Original Articles: Nitrogen Mineralization in Two Unpolluted Old-Growth Forests of Contrasting Biodiversity and Dynamics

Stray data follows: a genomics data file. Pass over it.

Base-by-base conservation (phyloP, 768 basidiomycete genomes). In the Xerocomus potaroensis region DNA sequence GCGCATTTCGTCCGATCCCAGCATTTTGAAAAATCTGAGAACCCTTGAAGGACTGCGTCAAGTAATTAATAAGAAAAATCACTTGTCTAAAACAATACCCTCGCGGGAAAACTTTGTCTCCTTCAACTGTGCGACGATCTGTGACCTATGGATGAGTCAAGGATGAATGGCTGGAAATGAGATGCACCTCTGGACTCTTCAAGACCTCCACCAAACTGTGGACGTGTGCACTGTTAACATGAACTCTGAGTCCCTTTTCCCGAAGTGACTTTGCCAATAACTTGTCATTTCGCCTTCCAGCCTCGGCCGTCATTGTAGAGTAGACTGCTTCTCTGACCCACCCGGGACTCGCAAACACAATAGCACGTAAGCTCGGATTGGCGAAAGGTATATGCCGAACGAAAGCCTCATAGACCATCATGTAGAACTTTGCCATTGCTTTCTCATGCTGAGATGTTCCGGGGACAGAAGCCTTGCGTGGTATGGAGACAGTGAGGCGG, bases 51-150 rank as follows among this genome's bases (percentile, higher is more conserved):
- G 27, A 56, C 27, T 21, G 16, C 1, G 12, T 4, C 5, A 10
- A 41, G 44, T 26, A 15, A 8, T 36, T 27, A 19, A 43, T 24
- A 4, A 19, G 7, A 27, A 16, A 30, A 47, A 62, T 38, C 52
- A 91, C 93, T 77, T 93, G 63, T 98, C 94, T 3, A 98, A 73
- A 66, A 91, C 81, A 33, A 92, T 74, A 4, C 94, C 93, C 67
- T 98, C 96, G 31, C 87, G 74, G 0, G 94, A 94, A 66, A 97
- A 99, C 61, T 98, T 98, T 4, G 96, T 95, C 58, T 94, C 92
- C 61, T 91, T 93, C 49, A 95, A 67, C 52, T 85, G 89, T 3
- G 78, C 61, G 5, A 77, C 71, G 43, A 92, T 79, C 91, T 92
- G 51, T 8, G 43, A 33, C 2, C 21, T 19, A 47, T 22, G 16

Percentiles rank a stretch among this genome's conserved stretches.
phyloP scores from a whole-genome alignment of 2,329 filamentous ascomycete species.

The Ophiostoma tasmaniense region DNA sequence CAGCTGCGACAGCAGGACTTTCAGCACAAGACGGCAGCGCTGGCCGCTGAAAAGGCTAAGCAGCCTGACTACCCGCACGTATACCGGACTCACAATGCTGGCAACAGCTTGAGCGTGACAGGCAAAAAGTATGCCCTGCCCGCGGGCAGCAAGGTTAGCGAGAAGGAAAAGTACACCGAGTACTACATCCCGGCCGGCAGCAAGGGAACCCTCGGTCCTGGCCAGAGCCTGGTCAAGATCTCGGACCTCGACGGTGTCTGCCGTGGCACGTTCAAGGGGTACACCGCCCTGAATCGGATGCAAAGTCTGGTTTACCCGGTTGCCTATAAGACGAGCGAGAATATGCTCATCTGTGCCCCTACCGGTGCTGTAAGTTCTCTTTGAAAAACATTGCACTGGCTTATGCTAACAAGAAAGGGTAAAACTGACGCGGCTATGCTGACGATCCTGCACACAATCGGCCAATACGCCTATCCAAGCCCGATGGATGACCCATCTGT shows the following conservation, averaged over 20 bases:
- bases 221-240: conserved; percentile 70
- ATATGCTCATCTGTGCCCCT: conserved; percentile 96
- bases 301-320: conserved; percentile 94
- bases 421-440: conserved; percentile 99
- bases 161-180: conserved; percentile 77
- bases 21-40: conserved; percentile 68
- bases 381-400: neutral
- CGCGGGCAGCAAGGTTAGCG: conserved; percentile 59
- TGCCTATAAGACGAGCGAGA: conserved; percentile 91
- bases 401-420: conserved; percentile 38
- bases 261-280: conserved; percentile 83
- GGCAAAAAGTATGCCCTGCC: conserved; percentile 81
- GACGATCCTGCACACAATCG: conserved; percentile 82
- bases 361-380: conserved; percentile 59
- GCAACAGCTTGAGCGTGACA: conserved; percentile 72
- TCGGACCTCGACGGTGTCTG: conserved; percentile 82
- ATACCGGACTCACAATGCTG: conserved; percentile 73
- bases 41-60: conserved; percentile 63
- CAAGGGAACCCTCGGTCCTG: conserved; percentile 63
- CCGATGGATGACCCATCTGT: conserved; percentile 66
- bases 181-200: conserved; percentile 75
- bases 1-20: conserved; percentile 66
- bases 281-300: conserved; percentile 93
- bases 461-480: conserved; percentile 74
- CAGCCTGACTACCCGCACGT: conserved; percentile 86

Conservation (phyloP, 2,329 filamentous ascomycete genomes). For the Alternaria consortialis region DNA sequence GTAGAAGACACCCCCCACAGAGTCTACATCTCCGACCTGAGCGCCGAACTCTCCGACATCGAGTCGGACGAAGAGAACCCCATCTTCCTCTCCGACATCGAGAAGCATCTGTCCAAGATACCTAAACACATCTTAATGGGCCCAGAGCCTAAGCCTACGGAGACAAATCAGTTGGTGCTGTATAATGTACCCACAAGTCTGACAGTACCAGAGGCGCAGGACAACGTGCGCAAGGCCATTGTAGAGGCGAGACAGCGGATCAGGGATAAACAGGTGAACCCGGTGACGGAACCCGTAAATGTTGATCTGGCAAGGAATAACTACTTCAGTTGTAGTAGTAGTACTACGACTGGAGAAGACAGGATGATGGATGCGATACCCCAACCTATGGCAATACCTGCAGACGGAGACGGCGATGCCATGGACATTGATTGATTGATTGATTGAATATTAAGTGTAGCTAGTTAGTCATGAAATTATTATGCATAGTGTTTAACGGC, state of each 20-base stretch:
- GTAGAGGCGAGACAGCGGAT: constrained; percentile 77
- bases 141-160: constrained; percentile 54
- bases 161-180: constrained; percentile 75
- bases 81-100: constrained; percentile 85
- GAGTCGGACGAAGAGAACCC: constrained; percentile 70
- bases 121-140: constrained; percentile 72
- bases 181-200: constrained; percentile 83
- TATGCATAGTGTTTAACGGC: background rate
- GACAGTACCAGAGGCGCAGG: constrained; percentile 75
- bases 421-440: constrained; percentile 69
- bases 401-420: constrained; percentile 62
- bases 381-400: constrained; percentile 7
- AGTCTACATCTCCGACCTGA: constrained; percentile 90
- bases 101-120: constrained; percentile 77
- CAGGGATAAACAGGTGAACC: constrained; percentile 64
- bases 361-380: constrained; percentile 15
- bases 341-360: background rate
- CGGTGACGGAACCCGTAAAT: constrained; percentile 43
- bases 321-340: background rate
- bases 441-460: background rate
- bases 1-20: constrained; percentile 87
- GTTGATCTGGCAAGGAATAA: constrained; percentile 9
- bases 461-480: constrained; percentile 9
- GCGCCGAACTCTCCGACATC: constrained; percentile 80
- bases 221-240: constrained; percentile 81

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Studies in unpolluted, old-growth forests in the coastal range of southern Chile (42°30′S) can provide a baseline for understanding how forest ecosystems are changing due to the acceleration of nitrogen (N) inputs that has taken place over the last century. Chilean temperate forests, in contrast to their northern hemisphere counterparts, exhibit extremely low losses of inorganic N to stream waters. The objectives of this study were (a) to determine whether low inorganic N outputs in these forests were due to low rates of N mineralization or nitrification, and (b) to examine how biodiversity (defined as number of dominant tree species) and forest structure influence N mineralization and overall patterns of N cycling. Studies were conducted in a species-poor, conifer-dominated (Fitzroya cupressoides) forest with an even-aged canopy, and in a mixed-angiosperm (Nothofagus nitida) forest with a floristically more diverse and unstable canopy. Nitrogen mineralization rates measured in laboratory assays varied seasonally, reaching 6.0 μg N/g DW/day in both forests during late summer. Higher values were related to higher microbial activity, larger pools of labile inorganic N, and increased fine litter inputs. Field assays, conducted monthly, indicated positive net flux from N mineralization mainly from December to January in both forests. Annual net flux of N from mineralization varied from 20 to 23 kg/ha/year for the Fitzroya forest and from 31 to 37 kg/ha/year for the Nothofagus forest. Despite low losses of inorganic N to streams, N mineralization and nitrification are not inhibited in these forests, implying the existence of strong sinks for NO3− in the ecosystem. Field N mineralization rates were two times higher in the Nothofagus forest than in the Fitzroya forest, and correlated with greater N input via litterfall, slightly higher soil pH, and narrower carbon (C)–nitrogen ratios of soils and litter in the former. Differences in N mineralization between the two forest types are attributed to differences in biotic structure, stand dynamics, and site factors. Median values of net N mineralization rates in these southern hemisphere forests were lower than median rates for forests in industrialized regions of North America, such as the eastern and central USA. We suggest that these high N mineralization rates may be a consequence of enhanced atmospheric N deposition.
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